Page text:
Uzbekistan has started three days of mourning as it buries its president, Islam Karimov, who spent 27 years in power.
Thousands of Uzbeks lined up along Tashkent’s main thoroughfare at dawn on Saturday as Karimov’s funeral cortege made its way through the city.
Karimov, who died on Friday at the age of 78 after suffering a stroke, will be buried later in the day in his hometown of Samarkand, about 300 km (185 miles) southwest of the capital.
The veteran leader has run the Central Asian nation since 1989 and nearly half of Uzbekistan’s 32 million citizens were born while he was in power.
Many mourners held flowers, mostly red roses, which they laid on the road as the funeral train, which set out at 6am (0100 GMT) drove by on its way to the airport.
“What are we going to do without you?” a weeping mourner shouted.
A 39-year-old Tashkent resident who declined to be identified said: “This was the longest and hardest week in my life … Still can’t believe it happened. Don’t know what happens now, I am lost.”
“Only as the cortege drove by I realised who we had lost,” said Usmon, 55, a teacher.
“I am in deep grief.”
In Samarkand, his coffin will be displayed in a city square from 9am for people to pay their last respects before being buried in a nearby cemetery, Russian news agencies reported, citing local officials.
Prime minister Shavkat Mirziyoyev has been designated mourner-in-chief at Karimov’s funeral, which is seen as a strong hint he might become the next president.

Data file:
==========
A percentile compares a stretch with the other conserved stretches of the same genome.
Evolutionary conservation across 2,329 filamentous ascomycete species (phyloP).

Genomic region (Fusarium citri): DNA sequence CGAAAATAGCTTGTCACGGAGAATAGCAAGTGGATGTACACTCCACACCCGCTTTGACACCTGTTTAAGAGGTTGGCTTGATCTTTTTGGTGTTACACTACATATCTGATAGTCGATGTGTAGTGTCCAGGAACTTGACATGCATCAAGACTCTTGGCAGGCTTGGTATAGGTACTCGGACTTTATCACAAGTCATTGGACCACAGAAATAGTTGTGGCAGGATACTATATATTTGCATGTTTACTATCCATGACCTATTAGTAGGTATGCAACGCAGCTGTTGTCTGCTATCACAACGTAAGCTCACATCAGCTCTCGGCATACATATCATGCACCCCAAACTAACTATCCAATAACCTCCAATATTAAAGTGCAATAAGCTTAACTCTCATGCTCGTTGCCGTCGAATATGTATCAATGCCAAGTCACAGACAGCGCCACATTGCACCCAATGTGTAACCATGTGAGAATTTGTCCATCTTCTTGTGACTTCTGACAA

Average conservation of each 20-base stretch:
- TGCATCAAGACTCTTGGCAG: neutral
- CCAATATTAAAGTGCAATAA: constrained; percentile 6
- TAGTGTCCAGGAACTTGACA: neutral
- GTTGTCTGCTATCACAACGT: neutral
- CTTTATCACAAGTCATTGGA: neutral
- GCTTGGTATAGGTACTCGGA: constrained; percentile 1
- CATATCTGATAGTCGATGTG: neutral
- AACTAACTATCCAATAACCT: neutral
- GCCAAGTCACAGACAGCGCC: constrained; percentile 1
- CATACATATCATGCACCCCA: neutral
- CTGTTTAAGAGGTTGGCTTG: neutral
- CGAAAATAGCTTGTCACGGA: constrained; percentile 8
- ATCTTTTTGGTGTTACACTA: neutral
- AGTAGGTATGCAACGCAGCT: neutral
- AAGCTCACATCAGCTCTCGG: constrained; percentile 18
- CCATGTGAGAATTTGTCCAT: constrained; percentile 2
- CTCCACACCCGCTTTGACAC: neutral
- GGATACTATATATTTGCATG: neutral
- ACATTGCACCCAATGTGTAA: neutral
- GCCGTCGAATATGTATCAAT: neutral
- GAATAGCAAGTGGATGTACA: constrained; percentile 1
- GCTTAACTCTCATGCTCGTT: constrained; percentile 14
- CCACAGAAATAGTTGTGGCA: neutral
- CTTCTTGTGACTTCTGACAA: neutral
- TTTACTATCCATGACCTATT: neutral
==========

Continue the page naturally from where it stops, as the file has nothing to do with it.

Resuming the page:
Russian prime minister Dmitry Medvedev is expected to fly in for the funeral, along with a coterie of leaders from former Soviet republics including Tajik President Emomali Rakhmon, Turkmen President Gurbanguly Berdymukhamedov and the prime ministers of Kyrgyzstan, Belarus and Kazakhstan.
The Kremlin’s top political adviser, Yuri Ushakov, said Russia expects the political situation in Uzbekistan to remain stable after the death of Karimov.
“We hope (the situation) will be stable,” Ushakov told reporters on the sidelines of a business forum in the east Russian city of Vladivostok.
Meanwhile, China’s foreign ministry called Karimov “a sincere friend” who promoted a strategic partnership between the two countries. His death “is a great loss of the Uzbek people,” ministry spokeswoman Hua Chunying said, according to state media.